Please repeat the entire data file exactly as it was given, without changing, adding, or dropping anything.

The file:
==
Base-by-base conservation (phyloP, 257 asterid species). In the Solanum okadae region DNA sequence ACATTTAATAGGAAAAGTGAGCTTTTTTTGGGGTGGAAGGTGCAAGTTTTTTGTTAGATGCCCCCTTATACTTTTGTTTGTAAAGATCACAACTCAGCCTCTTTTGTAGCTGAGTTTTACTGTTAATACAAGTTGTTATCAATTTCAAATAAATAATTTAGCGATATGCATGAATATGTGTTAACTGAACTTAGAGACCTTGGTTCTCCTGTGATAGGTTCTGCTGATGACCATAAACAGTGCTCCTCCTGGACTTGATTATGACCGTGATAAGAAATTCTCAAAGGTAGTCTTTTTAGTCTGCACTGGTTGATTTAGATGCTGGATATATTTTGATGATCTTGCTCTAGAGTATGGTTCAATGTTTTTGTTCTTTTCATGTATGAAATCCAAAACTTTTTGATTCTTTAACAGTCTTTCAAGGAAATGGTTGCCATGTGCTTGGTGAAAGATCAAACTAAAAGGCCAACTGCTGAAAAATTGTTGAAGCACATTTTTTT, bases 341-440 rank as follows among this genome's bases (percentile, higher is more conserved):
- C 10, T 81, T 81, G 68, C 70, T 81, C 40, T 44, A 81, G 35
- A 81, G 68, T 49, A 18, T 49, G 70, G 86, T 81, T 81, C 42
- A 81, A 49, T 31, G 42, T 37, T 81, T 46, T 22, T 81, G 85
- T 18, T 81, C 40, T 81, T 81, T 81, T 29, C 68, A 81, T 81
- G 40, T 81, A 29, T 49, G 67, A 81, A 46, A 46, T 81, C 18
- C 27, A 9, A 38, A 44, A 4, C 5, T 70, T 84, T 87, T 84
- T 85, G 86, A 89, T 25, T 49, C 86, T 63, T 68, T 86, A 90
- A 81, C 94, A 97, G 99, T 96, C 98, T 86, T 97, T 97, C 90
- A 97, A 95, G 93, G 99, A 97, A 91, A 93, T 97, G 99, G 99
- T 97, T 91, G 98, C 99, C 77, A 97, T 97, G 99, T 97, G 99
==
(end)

Base-by-base conservation (phyloP, 257 asterid species). In the Solanum okadae region DNA sequence ACATTTAATAGGAAAAGTGAGCTTTTTTTGGGGTGGAAGGTGCAAGTTTTTTGTTAGATGCCCCCTTATACTTTTGTTTGTAAAGATCACAACTCAGCCTCTTTTGTAGCTGAGTTTTACTGTTAATACAAGTTGTTATCAATTTCAAATAAATAATTTAGCGATATGCATGAATATGTGTTAACTGAACTTAGAGACCTTGGTTCTCCTGTGATAGGTTCTGCTGATGACCATAAACAGTGCTCCTCCTGGACTTGATTATGACCGTGATAAGAAATTCTCAAAGGTAGTCTTTTTAGTCTGCACTGGTTGATTTAGATGCTGGATATATTTTGATGATCTTGCTCTAGAGTATGGTTCAATGTTTTTGTTCTTTTCATGTATGAAATCCAAAACTTTTTGATTCTTTAACAGTCTTTCAAGGAAATGGTTGCCATGTGCTTGGTGAAAGATCAAACTAAAAGGCCAACTGCTGAAAAATTGTTGAAGCACATTTTTTT, bases 341-440 rank as follows among this genome's bases (percentile, higher is more conserved):
- C 10, T 81, T 81, G 68, C 70, T 81, C 40, T 44, A 81, G 35
- A 81, G 68, T 49, A 18, T 49, G 70, G 86, T 81, T 81, C 42
- A 81, A 49, T 31, G 42, T 37, T 81, T 46, T 22, T 81, G 85
- T 18, T 81, C 40, T 81, T 81, T 81, T 29, C 68, A 81, T 81
- G 40, T 81, A 29, T 49, G 67, A 81, A 46, A 46, T 81, C 18
- C 27, A 9, A 38, A 44, A 4, C 5, T 70, T 84, T 87, T 84
- T 85, G 86, A 89, T 25, T 49, C 86, T 63, T 68, T 86, A 90
- A 81, C 94, A 97, G 99, T 96, C 98, T 86, T 97, T 97, C 90
- A 97, A 95, G 93, G 99, A 97, A 91, A 93, T 97, G 99, G 99
- T 97, T 91, G 98, C 99, C 77, A 97, T 97, G 99, T 97, G 99